The story comprehensively covers the main issues and sets the stage for what’s been expected all along, a court fight that will either validate the opponents’ view of the project or reject it.
The city filed its response to the lawsuit in July, and the federal defendants followed with their own in August. The responses are classic legalese, but Toru Hamayasu, interim executive director of the Honolulu Authority for Rapid Transportation, states the city’s position in plain language in today’s story:
Virtually all of his speeches and essays accentuate the observation that traffic will continue to grow on Oahu after rail is added to the mix of travel options. He wants Oahu citizens to believe rail will be a failure if traffic congestion isn’t reduced by building rail.
It’s a dumbed-down argument that disrespects his audiences’ intelligence. Traffic will increase as the population grows along with the number of vehicles on the island. An estimated 200,000 more people will be living here in 2030 compared to 2005; that’s the inevitable consequence of migration to Oahu and of families having babies.
We sincerely hope the plaintiffs’ attorneys attempt to press this Slater-inspired point sometime during the court case. The city’s attorneys would certainly tear it to bits, ending once and for all this deliberate effort by Mr. Slater and friends to confuse the issues and the public.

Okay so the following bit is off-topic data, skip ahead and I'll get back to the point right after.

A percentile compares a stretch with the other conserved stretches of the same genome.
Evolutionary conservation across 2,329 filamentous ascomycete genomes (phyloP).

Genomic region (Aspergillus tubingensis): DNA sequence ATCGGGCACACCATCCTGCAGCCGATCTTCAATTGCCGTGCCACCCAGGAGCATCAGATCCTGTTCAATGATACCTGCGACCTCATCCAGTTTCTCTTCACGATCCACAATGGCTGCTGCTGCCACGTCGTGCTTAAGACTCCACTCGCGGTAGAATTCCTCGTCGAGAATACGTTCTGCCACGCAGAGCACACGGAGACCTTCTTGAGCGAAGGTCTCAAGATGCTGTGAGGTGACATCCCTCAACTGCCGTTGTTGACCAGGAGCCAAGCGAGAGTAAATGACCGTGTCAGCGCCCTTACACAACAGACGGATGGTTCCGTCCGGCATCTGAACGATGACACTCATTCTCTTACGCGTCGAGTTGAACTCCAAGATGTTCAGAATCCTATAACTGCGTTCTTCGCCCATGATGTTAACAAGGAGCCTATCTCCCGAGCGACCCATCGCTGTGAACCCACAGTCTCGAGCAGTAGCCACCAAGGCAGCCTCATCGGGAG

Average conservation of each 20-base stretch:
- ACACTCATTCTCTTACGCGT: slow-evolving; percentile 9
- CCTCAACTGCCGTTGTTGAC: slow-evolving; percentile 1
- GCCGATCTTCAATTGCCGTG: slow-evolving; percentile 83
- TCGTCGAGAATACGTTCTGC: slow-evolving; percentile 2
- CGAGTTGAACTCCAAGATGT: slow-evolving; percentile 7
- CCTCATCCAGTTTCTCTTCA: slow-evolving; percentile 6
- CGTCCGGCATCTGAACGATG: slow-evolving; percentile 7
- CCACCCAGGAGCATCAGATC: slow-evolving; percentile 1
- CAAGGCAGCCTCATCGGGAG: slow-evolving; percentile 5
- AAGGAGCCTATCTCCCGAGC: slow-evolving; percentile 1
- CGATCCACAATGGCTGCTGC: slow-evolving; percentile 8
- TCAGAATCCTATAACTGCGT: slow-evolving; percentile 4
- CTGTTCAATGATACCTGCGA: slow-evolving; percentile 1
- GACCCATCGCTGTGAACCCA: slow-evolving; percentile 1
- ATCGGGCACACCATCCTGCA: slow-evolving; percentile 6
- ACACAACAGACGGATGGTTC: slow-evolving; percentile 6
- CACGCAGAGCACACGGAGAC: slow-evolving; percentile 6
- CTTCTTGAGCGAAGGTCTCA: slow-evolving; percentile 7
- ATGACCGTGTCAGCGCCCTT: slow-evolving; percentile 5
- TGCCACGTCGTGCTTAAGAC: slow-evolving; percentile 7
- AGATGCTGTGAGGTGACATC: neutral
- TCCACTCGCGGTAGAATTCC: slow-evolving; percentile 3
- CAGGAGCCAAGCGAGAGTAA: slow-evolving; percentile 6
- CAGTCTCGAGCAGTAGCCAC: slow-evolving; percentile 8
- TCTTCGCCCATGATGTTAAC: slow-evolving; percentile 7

As Mr. Slater was forced to admit when cornered in a City Council meeting in July 2010: “We don’t disagree at all that rail will have an effect on reducing traffic congestion from what it might be if we did nothing at all….” Rail's actual goals are certain to be highlighted during the case, and residents might well keep them in mind whenever Mr. Slater attempts to recast them as something else.
This post has been added to our "aggregation site" under the heading Mr. Cliff Slater (and Friends).